Masterful 1990 German Film “The Nasty Girl” is Frighteningly Timely

TheNastyGirl_1990

“Such a nasty woman…”—Donald Trump, interrupting Hillary Clinton during their final presidential debate

I must’ve been four or five when I viewed a trailer on a rented VHS tape that deeply unsettled me. It began and ended with a black-and-white shot of a woman resembling Dorothy from “The Wizard of Oz,” complete with braids, whistling into the lens. In between those bookends were images of bricks being tossed through windows, fists being thrown and sticks of dynamite materializing on a bed. I wrote this off over the last few decades as some sort of bizarre nightmare or hallucination, until I randomly stumbled upon the trailer on YouTube last month.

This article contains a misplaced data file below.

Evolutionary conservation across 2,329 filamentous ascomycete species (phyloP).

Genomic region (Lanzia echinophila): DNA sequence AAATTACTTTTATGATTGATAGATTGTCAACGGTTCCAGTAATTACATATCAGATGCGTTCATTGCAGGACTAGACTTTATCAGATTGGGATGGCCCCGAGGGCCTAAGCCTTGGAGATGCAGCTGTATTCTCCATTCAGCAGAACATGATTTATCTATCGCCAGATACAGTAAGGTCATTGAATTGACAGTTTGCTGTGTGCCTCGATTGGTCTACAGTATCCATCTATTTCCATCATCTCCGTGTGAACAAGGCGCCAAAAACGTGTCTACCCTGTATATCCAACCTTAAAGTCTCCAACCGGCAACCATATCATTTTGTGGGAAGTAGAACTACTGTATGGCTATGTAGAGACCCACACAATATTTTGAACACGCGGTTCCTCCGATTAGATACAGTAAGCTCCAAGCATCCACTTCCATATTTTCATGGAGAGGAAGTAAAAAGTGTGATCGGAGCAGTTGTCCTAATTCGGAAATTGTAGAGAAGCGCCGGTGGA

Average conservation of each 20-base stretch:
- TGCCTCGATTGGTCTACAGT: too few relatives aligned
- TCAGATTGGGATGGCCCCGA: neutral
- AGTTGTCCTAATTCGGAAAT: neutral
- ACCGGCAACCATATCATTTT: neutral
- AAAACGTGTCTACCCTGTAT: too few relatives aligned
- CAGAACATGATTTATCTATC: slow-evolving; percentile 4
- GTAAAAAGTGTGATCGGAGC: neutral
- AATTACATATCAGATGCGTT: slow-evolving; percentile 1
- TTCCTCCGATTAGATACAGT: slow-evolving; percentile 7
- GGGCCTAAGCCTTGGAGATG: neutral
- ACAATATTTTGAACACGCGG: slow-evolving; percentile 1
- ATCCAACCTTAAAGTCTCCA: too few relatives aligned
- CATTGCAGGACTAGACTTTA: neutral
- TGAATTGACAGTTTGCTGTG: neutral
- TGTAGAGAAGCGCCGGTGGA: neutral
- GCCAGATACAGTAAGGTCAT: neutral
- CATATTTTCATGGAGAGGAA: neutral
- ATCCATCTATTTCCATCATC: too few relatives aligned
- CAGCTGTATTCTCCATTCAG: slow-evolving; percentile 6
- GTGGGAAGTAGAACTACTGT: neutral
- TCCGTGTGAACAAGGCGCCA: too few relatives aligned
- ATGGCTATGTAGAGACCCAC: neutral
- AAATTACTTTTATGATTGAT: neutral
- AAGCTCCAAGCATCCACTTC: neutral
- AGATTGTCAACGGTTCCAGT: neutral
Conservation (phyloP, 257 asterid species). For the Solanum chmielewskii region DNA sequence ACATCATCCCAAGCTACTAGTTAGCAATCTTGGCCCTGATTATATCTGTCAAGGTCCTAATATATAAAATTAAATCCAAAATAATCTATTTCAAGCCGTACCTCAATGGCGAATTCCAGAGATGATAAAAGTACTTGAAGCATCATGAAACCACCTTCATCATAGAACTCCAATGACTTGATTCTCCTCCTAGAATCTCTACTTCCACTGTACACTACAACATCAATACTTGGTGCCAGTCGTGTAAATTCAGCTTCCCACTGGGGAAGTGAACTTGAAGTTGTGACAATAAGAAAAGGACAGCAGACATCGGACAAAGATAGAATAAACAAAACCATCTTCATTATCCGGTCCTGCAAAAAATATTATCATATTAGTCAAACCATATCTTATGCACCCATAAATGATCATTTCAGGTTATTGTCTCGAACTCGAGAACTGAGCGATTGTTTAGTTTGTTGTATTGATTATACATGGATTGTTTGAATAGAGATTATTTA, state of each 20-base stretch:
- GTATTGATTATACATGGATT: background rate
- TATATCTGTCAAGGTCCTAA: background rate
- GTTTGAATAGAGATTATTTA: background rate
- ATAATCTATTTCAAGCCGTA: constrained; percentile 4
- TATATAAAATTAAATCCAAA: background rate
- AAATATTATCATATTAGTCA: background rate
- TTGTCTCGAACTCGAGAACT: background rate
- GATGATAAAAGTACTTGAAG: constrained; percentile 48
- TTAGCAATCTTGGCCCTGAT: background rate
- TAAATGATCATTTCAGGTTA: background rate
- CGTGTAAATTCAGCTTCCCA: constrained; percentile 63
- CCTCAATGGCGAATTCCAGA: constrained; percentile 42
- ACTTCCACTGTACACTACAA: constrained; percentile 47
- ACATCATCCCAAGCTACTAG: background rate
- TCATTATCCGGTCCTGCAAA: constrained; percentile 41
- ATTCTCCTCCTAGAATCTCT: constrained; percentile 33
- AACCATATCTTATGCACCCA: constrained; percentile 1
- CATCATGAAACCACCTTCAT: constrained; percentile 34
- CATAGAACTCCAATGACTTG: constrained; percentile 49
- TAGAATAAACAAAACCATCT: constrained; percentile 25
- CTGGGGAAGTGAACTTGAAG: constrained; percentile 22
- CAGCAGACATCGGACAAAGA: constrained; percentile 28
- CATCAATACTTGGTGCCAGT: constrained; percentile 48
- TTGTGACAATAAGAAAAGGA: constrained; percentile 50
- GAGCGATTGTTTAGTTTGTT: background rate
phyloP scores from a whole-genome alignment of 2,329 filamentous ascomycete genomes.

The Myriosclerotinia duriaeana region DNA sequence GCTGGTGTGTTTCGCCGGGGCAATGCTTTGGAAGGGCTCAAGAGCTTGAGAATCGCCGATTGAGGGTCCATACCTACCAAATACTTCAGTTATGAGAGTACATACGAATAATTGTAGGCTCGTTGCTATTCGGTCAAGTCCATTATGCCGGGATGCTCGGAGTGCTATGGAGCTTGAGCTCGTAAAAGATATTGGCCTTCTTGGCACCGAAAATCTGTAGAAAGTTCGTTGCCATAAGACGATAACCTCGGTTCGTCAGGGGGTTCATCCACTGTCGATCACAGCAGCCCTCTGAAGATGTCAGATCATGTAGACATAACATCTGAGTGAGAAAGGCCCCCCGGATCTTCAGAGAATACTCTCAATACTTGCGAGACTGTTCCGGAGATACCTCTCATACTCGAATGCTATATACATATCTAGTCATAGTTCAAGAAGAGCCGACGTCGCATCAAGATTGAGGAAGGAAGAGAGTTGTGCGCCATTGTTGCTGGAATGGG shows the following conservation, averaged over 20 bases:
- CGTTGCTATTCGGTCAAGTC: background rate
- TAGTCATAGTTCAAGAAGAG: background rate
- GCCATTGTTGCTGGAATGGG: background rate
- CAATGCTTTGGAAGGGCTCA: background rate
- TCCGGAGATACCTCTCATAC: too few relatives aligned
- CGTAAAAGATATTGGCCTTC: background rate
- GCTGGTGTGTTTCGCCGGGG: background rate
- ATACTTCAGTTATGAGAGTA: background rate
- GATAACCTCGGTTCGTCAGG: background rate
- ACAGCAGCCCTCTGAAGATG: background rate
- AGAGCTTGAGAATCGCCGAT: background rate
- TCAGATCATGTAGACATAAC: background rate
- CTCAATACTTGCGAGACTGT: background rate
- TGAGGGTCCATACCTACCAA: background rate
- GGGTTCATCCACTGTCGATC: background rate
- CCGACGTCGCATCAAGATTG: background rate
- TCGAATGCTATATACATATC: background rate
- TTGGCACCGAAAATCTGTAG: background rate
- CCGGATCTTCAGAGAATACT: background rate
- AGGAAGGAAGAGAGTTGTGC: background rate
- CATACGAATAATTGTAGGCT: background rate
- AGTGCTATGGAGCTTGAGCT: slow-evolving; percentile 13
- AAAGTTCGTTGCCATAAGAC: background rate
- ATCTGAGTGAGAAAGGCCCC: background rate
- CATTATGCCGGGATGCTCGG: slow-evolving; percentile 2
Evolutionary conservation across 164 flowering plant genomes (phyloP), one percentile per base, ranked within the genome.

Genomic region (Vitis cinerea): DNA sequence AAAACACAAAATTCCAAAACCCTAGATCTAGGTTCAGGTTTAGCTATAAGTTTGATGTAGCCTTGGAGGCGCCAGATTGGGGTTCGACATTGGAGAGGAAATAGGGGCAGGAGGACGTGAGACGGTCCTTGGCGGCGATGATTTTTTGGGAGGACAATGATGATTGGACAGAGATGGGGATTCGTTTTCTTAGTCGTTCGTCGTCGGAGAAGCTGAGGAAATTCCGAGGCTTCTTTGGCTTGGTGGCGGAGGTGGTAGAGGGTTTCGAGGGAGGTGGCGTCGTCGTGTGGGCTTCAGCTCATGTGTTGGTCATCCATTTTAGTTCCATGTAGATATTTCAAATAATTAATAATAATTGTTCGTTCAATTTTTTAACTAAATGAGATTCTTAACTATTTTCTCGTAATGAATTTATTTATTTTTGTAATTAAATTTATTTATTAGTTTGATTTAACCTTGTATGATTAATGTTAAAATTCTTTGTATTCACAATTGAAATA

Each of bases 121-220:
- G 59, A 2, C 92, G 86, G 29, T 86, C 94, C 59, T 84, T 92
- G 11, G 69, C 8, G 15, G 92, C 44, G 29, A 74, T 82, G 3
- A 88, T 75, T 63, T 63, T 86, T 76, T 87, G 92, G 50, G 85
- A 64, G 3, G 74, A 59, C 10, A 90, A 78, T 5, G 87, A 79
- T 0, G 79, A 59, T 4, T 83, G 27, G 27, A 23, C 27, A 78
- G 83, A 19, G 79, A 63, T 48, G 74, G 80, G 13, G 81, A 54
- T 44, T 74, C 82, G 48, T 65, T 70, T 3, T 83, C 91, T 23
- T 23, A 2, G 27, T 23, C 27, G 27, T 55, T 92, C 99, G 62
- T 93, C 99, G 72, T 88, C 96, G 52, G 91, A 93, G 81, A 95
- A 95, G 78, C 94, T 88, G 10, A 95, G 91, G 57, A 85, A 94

At first, I couldn’t believe my eyes. Here was the woman who inspired countless nightmares of menacing girls chasing me through a field, whistling directly into my face. What I didn’t remember was that this footage was accompanied by Maurice Chevalier singing, “Thank Heaven for Little Girls,” and that the overall tone of the trailer was strangely comedic. Turns out that the ad was for Michael Verhoeven’s 1990 German film, “The Nasty Girl,” about Sonja (Lena Stolze), a celebrated student who uncovers secrets from her town’s past, only to have her neighbors revolt against her truth-telling. The trailer was deliberately vague about the precise nature of these secrets, which involve her town’s buried history of Nazi collaboration. Verhoeven’s film earned great acclaim upon its release, earning the Audience Award for Best Film and Silver Bear for Best Director at Berlinale as well as an Oscar nomination for Best Foreign Language Film (losing to Xavier Koller’s “Journey of Hope” about illegal Turkish immigrants in Switzerland). Though the movie still has yet to acquire a decent DVD or Blu-ray release in the states, I was able to track it down on Amazon Prime, and not only is it a masterpiece, it is flat-out chilling in its timeliness.